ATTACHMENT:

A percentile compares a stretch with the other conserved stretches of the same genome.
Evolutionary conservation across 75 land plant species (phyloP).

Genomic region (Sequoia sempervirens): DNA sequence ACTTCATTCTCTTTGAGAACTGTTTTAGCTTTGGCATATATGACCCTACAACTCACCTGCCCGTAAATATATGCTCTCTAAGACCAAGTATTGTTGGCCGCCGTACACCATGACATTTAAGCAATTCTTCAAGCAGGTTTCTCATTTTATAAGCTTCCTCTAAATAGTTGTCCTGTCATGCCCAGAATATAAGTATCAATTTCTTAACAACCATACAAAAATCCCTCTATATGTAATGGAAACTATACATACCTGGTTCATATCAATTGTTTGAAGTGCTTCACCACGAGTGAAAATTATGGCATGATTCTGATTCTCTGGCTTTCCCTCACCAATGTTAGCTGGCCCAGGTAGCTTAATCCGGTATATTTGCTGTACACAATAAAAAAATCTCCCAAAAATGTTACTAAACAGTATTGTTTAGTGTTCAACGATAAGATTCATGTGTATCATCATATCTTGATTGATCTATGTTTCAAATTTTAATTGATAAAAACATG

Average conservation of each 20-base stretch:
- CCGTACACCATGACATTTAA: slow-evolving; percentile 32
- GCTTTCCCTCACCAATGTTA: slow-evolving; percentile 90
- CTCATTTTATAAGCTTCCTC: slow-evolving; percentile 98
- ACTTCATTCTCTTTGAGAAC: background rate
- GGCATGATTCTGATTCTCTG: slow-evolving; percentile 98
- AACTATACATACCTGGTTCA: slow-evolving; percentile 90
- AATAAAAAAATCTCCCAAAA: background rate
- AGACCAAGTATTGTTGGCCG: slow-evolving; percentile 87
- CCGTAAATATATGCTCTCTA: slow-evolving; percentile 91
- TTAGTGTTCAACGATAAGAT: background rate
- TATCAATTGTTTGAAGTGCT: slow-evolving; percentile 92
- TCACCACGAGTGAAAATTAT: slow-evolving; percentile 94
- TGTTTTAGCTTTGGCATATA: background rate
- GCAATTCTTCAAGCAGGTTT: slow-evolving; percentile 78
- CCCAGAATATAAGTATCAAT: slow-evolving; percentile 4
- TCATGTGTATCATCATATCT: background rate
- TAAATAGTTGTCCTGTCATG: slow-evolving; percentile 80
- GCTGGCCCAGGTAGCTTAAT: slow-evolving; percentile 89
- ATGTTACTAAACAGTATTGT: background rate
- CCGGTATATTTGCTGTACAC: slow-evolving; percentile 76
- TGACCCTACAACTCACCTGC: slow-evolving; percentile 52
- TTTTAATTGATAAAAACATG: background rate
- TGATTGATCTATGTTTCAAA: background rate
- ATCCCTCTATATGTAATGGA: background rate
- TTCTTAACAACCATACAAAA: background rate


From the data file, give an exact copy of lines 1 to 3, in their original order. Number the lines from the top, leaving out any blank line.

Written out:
A percentile compares a stretch with the other conserved stretches of the same genome.
Evolutionary conservation across 75 land plant species (phyloP).

Genomic region (Sequoia sempervirens): DNA sequence ACTTCATTCTCTTTGAGAACTGTTTTAGCTTTGGCATATATGACCCTACAACTCACCTGCCCGTAAATATATGCTCTCTAAGACCAAGTATTGTTGGCCGCCGTACACCATGACATTTAAGCAATTCTTCAAGCAGGTTTCTCATTTTATAAGCTTCCTCTAAATAGTTGTCCTGTCATGCCCAGAATATAAGTATCAATTTCTTAACAACCATACAAAAATCCCTCTATATGTAATGGAAACTATACATACCTGGTTCATATCAATTGTTTGAAGTGCTTCACCACGAGTGAAAATTATGGCATGATTCTGATTCTCTGGCTTTCCCTCACCAATGTTAGCTGGCCCAGGTAGCTTAATCCGGTATATTTGCTGTACACAATAAAAAAATCTCCCAAAAATGTTACTAAACAGTATTGTTTAGTGTTCAACGATAAGATTCATGTGTATCATCATATCTTGATTGATCTATGTTTCAAATTTTAATTGATAAAAACATG